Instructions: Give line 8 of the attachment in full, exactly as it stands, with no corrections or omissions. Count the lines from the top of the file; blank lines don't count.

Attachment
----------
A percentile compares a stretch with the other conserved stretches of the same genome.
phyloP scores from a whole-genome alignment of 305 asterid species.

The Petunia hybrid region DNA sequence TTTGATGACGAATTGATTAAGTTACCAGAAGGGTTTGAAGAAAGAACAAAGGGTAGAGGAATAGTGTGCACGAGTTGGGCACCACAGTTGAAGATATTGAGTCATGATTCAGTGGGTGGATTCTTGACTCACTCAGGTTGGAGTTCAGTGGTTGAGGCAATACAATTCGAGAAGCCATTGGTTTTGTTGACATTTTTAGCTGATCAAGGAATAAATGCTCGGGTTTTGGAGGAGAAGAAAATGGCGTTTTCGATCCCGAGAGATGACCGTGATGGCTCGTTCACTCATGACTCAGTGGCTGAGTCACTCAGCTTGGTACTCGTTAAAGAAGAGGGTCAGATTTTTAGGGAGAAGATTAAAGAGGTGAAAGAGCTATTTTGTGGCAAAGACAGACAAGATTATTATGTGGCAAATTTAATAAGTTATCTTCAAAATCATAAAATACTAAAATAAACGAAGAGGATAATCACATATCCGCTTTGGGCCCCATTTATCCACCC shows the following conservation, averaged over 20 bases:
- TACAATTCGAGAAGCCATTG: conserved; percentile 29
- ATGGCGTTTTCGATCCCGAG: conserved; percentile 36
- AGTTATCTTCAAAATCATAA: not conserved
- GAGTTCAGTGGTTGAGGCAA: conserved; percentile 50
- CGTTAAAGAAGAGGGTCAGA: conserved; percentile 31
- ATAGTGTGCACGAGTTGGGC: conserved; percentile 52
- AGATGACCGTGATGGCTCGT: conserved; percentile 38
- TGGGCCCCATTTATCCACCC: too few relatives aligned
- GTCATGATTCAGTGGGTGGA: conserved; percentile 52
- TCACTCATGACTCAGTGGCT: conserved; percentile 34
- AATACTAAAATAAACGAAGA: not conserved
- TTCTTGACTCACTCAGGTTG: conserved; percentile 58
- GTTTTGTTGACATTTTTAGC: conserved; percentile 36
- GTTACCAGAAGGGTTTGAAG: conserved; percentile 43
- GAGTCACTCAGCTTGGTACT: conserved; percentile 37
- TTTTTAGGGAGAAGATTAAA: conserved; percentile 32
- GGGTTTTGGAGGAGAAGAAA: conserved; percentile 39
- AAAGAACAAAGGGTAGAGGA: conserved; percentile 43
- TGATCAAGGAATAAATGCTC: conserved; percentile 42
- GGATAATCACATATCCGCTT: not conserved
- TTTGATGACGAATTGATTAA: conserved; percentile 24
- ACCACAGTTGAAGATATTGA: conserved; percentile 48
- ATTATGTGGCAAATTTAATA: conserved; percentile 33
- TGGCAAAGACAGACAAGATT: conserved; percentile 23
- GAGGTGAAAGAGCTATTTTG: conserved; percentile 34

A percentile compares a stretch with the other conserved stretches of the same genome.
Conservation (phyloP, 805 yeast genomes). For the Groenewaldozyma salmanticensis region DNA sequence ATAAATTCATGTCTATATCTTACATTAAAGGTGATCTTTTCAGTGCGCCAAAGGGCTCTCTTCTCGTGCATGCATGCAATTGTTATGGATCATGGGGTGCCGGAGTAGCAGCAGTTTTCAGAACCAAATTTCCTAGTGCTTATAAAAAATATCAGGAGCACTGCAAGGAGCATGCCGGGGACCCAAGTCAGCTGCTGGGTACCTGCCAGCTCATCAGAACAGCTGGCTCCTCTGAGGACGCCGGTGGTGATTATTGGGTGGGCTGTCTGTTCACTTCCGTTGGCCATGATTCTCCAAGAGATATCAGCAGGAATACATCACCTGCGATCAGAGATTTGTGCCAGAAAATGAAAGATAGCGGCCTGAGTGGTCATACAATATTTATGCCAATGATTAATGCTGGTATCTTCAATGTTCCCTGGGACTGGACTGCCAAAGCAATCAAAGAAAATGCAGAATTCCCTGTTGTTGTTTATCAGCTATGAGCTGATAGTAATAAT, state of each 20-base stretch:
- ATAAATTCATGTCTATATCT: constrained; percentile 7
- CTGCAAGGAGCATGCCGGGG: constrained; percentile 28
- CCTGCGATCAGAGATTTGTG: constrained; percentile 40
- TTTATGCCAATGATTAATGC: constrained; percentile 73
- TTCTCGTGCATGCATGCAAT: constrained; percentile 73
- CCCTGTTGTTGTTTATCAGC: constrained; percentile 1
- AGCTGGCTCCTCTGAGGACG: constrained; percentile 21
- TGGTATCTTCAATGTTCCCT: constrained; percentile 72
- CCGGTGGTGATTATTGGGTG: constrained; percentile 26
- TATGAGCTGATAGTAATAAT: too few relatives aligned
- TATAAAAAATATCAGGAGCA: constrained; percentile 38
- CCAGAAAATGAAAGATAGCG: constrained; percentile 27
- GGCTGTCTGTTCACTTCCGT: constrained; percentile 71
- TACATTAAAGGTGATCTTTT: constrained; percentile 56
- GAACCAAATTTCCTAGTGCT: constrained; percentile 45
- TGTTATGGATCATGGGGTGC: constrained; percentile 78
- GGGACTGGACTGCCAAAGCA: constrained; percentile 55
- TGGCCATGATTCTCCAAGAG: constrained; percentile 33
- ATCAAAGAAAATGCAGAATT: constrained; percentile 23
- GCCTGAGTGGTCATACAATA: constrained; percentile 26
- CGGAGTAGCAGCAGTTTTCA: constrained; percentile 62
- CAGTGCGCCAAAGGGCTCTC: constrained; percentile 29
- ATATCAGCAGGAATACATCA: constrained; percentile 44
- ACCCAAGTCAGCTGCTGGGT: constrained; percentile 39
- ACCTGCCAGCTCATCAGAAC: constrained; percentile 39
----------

- CGTTAAAGAAGAGGGTCAGA: conserved; percentile 31